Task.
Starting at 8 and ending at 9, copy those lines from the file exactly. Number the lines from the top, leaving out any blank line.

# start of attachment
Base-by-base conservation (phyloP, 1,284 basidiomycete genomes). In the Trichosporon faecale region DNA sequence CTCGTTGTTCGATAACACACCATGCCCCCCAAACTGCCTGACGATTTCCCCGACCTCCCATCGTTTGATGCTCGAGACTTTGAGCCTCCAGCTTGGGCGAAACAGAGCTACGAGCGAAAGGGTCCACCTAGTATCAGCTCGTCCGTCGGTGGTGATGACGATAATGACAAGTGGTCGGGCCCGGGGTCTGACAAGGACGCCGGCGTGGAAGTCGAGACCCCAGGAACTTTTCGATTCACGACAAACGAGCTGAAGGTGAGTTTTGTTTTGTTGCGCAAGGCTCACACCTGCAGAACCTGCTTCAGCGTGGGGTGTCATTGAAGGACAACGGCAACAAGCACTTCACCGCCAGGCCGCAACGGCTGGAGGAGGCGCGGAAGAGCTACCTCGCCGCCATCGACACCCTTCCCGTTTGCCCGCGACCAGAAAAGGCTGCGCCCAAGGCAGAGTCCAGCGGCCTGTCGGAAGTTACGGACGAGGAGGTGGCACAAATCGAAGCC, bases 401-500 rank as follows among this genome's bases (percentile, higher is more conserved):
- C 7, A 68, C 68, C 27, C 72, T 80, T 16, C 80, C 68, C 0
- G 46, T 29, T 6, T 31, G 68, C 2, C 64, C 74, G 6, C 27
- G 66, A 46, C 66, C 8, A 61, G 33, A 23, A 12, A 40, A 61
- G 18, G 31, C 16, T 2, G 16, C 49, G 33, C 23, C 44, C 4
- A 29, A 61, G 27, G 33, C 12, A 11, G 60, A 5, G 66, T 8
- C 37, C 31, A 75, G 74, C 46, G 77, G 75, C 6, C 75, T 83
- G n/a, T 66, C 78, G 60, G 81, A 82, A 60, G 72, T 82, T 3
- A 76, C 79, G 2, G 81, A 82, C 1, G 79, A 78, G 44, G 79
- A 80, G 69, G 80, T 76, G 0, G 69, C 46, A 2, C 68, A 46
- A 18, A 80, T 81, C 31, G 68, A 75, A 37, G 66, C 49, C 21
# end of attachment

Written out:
- G n/a, T 66, C 78, G 60, G 81, A 82, A 60, G 72, T 82, T 3
- A 76, C 79, G 2, G 81, A 82, C 1, G 79, A 78, G 44, G 79